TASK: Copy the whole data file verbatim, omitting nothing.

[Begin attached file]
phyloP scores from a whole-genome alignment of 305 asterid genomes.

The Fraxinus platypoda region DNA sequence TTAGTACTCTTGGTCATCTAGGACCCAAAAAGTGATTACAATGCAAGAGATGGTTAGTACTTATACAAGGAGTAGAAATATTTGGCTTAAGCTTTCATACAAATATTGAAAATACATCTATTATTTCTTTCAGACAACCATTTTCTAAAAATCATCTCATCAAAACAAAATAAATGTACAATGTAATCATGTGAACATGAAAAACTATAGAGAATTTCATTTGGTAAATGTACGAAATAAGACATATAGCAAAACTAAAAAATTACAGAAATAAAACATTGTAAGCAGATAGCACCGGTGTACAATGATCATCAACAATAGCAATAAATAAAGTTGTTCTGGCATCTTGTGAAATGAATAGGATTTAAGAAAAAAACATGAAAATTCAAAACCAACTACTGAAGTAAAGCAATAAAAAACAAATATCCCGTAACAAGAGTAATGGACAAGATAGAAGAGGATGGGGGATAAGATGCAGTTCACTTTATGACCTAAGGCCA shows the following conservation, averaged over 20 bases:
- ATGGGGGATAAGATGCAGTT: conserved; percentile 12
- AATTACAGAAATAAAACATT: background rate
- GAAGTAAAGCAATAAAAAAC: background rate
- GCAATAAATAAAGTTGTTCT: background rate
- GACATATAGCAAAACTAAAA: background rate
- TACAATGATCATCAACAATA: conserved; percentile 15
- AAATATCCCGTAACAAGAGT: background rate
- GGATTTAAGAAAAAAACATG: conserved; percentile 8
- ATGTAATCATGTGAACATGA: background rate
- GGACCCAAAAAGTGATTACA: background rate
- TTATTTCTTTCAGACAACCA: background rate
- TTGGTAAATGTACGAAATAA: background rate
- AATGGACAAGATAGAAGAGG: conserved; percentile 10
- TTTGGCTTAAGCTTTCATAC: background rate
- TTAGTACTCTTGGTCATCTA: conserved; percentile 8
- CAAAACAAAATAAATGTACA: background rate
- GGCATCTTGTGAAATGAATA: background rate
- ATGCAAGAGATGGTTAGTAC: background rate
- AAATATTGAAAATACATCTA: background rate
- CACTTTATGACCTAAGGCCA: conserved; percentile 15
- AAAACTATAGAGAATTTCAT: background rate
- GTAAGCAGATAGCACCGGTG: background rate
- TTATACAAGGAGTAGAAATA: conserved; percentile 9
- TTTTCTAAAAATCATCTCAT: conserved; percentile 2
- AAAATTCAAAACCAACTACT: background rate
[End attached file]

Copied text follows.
phyloP scores from a whole-genome alignment of 305 asterid genomes.

The Fraxinus platypoda region DNA sequence TTAGTACTCTTGGTCATCTAGGACCCAAAAAGTGATTACAATGCAAGAGATGGTTAGTACTTATACAAGGAGTAGAAATATTTGGCTTAAGCTTTCATACAAATATTGAAAATACATCTATTATTTCTTTCAGACAACCATTTTCTAAAAATCATCTCATCAAAACAAAATAAATGTACAATGTAATCATGTGAACATGAAAAACTATAGAGAATTTCATTTGGTAAATGTACGAAATAAGACATATAGCAAAACTAAAAAATTACAGAAATAAAACATTGTAAGCAGATAGCACCGGTGTACAATGATCATCAACAATAGCAATAAATAAAGTTGTTCTGGCATCTTGTGAAATGAATAGGATTTAAGAAAAAAACATGAAAATTCAAAACCAACTACTGAAGTAAAGCAATAAAAAACAAATATCCCGTAACAAGAGTAATGGACAAGATAGAAGAGGATGGGGGATAAGATGCAGTTCACTTTATGACCTAAGGCCA shows the following conservation, averaged over 20 bases:
- ATGGGGGATAAGATGCAGTT: conserved; percentile 12
- AATTACAGAAATAAAACATT: background rate
- GAAGTAAAGCAATAAAAAAC: background rate
- GCAATAAATAAAGTTGTTCT: background rate
- GACATATAGCAAAACTAAAA: background rate
- TACAATGATCATCAACAATA: conserved; percentile 15
- AAATATCCCGTAACAAGAGT: background rate
- GGATTTAAGAAAAAAACATG: conserved; percentile 8
- ATGTAATCATGTGAACATGA: background rate
- GGACCCAAAAAGTGATTACA: background rate
- TTATTTCTTTCAGACAACCA: background rate
- TTGGTAAATGTACGAAATAA: background rate
- AATGGACAAGATAGAAGAGG: conserved; percentile 10
- TTTGGCTTAAGCTTTCATAC: background rate
- TTAGTACTCTTGGTCATCTA: conserved; percentile 8
- CAAAACAAAATAAATGTACA: background rate
- GGCATCTTGTGAAATGAATA: background rate
- ATGCAAGAGATGGTTAGTAC: background rate
- AAATATTGAAAATACATCTA: background rate
- CACTTTATGACCTAAGGCCA: conserved; percentile 15
- AAAACTATAGAGAATTTCAT: background rate
- GTAAGCAGATAGCACCGGTG: background rate
- TTATACAAGGAGTAGAAATA: conserved; percentile 9
- TTTTCTAAAAATCATCTCAT: conserved; percentile 2
- AAAATTCAAAACCAACTACT: background rate